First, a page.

On another website, this one with close ties to Fort Worth’s Mercy Culture Church, unnamed writers take aim at Price by falsely portraying her as a leftist gunning for abortions and shutting down churches — cities across the state temporarily closed churches during the outbreak of the coronavirus pandemic, an act that likely saved countless lives. Price was simply doing her job.
The anti-Betsy bloggers go on to portray anyone in favor of LGBTQ+ rights as supporting “anti-family causes” even as the vast majority of Americans reject bigoted notions that some forms of love are OK while others somehow aren’t. The website that mimics O’Hare’s press releases is funded by Tarrant County Conservatives, and the PAC’s treasurer, Erik Richerson, is a worship leader at Mercy Culture Church.
In two recent PAC campaign finance reports, a business address that does not exist is listed, and there are no details about any source of income. Listing a false address and failing to disclose donors are both violations of rules set by the Texas Ethics Commission, the group authorized to undertake civil enforcement actions in response to a sworn complaint and impose civil penalties. At least one sworn complaint has been filed against the new PAC, according to a source who asked to remain anonymous.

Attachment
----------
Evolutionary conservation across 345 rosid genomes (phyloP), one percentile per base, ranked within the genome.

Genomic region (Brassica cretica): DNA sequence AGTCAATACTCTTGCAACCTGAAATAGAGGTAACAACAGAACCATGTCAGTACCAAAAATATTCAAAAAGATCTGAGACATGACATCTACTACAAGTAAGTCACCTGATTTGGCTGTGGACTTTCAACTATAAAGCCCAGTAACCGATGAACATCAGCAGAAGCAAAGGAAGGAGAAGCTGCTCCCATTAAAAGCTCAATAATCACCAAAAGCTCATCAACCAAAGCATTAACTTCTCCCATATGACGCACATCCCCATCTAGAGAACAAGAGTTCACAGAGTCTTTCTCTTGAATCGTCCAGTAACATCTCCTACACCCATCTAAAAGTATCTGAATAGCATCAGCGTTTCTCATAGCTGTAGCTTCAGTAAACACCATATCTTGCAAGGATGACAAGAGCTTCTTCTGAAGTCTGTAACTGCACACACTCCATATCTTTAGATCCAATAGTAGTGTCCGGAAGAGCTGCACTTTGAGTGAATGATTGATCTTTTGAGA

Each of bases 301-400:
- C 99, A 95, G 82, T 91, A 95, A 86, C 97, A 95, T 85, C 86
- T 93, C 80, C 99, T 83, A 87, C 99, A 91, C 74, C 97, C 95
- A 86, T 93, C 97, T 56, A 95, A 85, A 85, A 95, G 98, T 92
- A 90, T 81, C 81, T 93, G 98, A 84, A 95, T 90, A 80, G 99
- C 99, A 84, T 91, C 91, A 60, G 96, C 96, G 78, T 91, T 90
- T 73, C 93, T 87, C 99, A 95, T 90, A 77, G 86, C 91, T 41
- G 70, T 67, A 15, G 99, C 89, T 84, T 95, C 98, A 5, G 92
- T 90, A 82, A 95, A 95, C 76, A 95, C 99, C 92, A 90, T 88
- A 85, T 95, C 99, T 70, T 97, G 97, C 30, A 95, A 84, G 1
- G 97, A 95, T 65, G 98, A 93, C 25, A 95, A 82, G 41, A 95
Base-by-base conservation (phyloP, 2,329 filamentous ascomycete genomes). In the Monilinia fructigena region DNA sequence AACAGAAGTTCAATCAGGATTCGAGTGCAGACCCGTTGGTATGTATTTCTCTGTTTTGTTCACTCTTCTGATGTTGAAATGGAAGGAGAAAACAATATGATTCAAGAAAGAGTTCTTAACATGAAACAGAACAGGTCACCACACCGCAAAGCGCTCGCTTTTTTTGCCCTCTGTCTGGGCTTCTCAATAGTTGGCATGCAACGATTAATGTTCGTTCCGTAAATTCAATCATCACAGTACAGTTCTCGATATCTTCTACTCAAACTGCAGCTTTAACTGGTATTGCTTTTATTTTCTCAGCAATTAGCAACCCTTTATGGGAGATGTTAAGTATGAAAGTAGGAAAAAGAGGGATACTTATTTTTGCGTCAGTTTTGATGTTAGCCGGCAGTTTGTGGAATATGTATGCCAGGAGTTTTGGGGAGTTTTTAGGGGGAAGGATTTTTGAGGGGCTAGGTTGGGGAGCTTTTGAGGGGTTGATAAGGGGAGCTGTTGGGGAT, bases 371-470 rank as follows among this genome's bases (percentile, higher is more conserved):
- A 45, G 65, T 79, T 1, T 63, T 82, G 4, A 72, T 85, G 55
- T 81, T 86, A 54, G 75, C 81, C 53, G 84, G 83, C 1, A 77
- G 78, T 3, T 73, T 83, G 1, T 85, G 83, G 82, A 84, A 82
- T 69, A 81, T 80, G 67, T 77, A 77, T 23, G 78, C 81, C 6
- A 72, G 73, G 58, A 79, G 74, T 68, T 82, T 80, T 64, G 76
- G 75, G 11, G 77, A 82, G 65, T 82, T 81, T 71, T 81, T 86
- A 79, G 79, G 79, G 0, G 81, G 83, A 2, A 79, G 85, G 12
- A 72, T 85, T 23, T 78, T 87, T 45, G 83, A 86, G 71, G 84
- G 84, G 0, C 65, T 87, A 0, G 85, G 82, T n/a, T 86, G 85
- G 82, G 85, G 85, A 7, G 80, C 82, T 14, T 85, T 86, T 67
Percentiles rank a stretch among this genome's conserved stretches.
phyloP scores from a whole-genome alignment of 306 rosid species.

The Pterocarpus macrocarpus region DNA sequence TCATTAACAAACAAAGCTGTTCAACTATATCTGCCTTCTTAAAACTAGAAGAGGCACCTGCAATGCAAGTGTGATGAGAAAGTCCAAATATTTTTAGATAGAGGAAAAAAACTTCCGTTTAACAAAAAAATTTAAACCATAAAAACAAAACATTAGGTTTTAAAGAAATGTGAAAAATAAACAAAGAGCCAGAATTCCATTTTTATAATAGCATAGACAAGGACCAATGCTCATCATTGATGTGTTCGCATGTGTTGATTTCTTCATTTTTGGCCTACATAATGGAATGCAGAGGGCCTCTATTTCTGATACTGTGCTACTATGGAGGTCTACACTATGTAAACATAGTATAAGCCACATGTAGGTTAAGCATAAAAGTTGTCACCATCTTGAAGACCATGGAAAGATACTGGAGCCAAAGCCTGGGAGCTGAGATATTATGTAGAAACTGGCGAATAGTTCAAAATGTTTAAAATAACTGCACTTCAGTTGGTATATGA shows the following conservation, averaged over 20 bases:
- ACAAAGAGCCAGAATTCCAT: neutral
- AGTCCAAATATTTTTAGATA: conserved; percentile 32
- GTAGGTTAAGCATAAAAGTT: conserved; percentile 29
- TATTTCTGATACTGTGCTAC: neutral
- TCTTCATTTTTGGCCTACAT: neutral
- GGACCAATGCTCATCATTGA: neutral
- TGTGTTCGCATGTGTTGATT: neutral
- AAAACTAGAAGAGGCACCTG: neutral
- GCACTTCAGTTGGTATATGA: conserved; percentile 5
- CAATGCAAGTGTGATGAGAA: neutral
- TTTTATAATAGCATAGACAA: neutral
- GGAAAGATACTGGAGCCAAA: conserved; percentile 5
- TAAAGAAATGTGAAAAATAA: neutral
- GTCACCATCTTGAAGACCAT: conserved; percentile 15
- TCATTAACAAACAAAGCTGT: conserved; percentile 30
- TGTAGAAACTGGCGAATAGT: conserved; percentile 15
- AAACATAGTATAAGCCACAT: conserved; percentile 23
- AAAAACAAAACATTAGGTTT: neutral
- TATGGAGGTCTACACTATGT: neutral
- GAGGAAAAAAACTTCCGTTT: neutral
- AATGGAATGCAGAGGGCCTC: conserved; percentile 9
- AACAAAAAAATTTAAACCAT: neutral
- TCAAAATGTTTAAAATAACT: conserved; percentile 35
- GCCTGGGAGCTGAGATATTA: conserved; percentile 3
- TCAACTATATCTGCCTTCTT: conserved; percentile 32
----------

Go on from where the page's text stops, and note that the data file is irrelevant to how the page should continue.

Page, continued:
Speaking at the home of a former Republican candidate last week, O’Hare, according to multiple sources, told the gathering that he does not manage the new PAC but does approve content for the anti-Price website.
Price said her campaign will remain positive and focused on her message of keeping taxes low while cutting government waste and protecting law enforcement funding.
“I am running a campaign based on my proven record and the decades of experience that I bring to the table,” she said.
Topping the endorsement page on O’Hare’s campaign website is Donald Trump, the twice-impeached former president, credibly accused rapist, and all-around professional grifter who has publicly supported the Proud Boys, the alt-right group recently listed as a terrorist entity by Canadian officials. The two leaders of Tarrant County’s criminal justice system — Sheriff Bill Waybourn and DA Sharen Wilson — also have endorsed O’Hare’s campaign because of course they have.
During the podcast interview, O’Hare conceded that the Republican party has become a rural party that has largely lost control of urban centers — something that gives Tarrant’s elections national significance.
“We’re the last urban Republican county in America,” O’Hare said. “We don’t want to mess that up.”